Celebrating Tarzan’s 101st anniversary by walking through Scott Tracy Griffin’s Tarzan: The Centennial Celebration.
Edgar Rice Burroughs was experimenting in hyperlink stories long before movies like Pulp Fiction, Magnolia, and Love Actually made them popular. In Tarzan the Triumphant (originally titled Tarzan and the Raiders and then The Triumph of Tarzan; no relation to the Weissmuller film Tarzan Triumphs), Burroughs follows several different characters who start out on separate adventures, but ultimately converge in the jungles of Africa. There’s an Amelia Earhart-like aviatrix, a young gangster on the run from the Chicago mob, a Soviet assassin seeking revenge on Tarzan for his actions in Tarzan the Invincible, a hapless geologist, a deserter from the Italian army, and a big game hunter from England. All of these stories intersect with a lost tribe descended from a deranged disciple of the apostle Paul.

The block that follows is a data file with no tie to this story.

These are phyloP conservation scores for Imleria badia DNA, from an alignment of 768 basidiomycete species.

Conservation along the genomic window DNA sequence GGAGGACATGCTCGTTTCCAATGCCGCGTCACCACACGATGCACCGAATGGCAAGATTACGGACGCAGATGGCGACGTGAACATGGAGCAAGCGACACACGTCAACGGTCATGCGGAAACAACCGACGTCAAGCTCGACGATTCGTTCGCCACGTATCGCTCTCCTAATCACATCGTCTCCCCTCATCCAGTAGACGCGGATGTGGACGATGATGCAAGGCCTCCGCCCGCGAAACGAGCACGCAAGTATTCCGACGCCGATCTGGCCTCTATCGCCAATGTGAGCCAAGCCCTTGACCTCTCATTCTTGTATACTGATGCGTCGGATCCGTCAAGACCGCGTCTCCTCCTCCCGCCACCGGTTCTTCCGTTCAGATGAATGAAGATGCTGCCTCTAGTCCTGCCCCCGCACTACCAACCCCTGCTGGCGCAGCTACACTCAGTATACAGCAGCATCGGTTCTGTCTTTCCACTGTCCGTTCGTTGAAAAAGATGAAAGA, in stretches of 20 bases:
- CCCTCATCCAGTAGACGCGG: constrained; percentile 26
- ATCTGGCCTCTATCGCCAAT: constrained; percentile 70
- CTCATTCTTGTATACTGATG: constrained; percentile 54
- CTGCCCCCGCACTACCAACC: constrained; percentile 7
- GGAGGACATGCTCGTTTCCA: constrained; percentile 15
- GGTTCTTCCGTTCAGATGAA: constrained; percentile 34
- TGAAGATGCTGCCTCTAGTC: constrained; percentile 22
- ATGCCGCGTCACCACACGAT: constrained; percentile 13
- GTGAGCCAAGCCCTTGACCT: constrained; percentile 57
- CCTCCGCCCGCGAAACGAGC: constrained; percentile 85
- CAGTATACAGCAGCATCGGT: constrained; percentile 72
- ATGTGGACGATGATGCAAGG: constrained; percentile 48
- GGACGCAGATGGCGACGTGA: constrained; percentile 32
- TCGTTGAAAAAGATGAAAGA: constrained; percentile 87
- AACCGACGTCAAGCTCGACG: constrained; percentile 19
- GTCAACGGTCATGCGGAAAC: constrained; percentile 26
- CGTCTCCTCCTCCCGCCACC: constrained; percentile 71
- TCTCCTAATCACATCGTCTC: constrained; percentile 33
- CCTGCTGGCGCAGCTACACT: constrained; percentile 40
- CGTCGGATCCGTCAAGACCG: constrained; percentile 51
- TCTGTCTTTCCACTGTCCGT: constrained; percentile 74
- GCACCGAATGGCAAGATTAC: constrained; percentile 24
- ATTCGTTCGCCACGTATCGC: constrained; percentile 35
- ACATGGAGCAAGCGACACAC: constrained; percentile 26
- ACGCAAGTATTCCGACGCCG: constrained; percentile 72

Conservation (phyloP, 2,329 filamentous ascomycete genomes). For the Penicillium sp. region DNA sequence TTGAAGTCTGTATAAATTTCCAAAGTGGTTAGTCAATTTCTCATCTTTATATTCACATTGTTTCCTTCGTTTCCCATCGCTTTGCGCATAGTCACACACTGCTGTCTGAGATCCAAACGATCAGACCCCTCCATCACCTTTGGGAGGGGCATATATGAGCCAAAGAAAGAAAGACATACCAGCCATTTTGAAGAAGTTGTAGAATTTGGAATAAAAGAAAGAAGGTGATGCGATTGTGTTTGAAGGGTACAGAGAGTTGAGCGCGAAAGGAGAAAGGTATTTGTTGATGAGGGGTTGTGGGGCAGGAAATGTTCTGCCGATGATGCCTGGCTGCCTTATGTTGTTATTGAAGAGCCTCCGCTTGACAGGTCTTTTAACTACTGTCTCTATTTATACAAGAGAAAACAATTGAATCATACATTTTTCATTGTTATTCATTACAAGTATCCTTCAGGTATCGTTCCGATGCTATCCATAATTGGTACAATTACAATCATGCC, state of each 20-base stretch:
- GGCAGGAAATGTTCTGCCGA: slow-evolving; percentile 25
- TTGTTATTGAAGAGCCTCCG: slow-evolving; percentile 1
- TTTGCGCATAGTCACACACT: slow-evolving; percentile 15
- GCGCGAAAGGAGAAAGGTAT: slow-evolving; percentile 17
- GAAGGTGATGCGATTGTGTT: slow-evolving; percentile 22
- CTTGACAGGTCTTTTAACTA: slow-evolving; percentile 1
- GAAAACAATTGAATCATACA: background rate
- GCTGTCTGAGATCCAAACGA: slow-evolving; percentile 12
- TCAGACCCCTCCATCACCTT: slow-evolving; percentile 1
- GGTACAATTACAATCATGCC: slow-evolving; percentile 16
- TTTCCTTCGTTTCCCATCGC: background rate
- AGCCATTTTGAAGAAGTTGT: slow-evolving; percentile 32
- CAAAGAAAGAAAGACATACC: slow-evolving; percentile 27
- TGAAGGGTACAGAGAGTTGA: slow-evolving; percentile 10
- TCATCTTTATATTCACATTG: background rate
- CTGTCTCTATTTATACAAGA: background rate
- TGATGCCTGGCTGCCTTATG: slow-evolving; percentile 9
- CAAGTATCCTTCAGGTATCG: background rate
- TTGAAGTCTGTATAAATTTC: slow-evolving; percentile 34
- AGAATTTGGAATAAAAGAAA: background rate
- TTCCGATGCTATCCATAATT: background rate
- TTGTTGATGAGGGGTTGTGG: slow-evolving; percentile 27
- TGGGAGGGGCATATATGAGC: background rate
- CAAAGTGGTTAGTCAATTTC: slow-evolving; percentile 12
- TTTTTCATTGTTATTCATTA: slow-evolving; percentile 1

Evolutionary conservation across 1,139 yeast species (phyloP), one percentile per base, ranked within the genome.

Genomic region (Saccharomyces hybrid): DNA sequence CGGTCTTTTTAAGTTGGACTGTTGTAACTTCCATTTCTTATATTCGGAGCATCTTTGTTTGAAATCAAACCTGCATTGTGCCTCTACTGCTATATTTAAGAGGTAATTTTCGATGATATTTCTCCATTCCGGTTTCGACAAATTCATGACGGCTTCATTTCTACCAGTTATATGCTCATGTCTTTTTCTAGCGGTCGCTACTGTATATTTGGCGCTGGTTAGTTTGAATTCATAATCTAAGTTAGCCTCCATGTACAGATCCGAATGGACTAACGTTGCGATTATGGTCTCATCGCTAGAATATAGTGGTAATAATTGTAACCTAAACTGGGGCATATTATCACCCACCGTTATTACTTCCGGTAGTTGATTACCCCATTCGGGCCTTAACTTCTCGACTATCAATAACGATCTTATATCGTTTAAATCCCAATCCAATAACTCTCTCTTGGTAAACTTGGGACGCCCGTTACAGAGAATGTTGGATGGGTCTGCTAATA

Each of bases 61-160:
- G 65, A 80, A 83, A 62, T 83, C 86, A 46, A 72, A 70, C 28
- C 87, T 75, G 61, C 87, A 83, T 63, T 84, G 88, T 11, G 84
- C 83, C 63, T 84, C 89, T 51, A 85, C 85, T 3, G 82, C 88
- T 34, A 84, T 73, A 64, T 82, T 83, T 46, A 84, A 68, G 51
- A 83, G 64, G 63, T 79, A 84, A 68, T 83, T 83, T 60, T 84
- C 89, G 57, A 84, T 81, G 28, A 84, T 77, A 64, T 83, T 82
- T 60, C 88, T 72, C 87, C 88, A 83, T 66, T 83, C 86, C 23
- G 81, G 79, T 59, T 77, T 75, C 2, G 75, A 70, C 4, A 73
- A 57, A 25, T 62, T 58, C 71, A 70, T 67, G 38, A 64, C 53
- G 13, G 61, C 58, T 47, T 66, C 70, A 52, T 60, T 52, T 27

It’s a lot going on, with barely enough room for Tarzan who flits from story to story rescuing the good characters when needed and interfering with the bad ones.
Griffin’s supplemental chapter for this story is about tales of lost races, starting with H. Rider Haggard’s King Solomon’s Mines and talking about why the genre became so popular as Western cultures began filling in the blank spots on their maps. Burroughs was obviously in love with the idea and included lost civilizations in all but five of the Tarzan novels. The trend continued into the Tarzan films and even exists in more recent work like Michael Crichton’s Congo and the Dinotopia series.